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Small UK businesses are ‘running out of cash’, chancellor warned

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“I suppose the technical phrase is we’re screwed,” said Ruari McCulloch, owner of Pinstripes & Peonies, a high-end London florist, which counts several London department stores and the Paris Air Show among its clients.

Mr McCulloch is one of the many small business owners facing the toughest few months yet of the pandemic, starved of income for much of the past year as the UK approaches the anniversary of the first national coronavirus lockdown in March. 

Cash levels are depleted and debt loads have risen fast for companies with high fixed costs but zero revenues, leading to urgent calls from the UK’s business lobby groups, including the CBI and the British Chambers of Commerce, for immediate and sustained financial support from the chancellor Rishi Sunak.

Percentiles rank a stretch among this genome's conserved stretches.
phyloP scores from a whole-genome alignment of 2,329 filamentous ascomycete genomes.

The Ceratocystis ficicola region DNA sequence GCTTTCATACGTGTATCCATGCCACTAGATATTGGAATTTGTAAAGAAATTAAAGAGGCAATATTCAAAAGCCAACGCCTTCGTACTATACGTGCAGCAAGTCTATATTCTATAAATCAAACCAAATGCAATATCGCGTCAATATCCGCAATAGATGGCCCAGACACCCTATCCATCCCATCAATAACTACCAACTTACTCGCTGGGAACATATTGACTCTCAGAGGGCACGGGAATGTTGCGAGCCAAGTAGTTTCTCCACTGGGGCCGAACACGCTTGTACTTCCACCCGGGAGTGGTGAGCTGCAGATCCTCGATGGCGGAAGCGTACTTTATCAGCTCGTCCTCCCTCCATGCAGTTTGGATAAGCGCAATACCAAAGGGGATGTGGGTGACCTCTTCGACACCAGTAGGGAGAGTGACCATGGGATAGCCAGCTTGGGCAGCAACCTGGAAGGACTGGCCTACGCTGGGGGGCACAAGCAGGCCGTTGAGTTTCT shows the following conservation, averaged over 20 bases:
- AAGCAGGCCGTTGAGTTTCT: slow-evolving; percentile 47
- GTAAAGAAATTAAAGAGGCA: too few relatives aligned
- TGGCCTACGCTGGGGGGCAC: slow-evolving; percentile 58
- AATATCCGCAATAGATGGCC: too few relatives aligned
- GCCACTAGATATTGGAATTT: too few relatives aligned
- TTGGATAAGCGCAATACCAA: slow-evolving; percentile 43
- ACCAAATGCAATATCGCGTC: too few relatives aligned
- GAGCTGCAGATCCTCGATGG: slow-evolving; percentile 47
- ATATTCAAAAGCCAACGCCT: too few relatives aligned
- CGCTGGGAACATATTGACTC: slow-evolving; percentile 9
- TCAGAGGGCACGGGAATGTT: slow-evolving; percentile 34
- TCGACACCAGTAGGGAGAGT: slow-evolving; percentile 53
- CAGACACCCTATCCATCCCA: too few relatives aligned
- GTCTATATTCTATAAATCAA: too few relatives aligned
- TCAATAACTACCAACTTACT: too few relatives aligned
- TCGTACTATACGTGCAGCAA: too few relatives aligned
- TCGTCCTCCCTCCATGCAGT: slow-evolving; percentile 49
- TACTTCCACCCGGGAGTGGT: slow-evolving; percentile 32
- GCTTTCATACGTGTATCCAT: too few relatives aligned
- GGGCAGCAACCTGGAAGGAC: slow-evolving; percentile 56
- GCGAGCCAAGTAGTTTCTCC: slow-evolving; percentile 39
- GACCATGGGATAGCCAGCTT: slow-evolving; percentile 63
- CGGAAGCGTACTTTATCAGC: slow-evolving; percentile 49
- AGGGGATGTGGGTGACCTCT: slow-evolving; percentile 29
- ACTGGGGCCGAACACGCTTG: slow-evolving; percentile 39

Mr McCulloch’s business was turning over about £150,000 per month before the pandemic hit supplying floral arrangements for conferences, hotels and museums but has only managed to secure £10,000 in grants since orders all but disappeared after the first lockdown began.

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“I personally think the events industry is dead. It’s unbelievably depressing,” said Mr McCulloch, who has already remortgaged his house to keep his company going.

“Businesses are running out of cash,” said Kate Nicholls, head of UKHospitality, who estimates that only one in five businesses in the sector has enough cash to survive beyond February.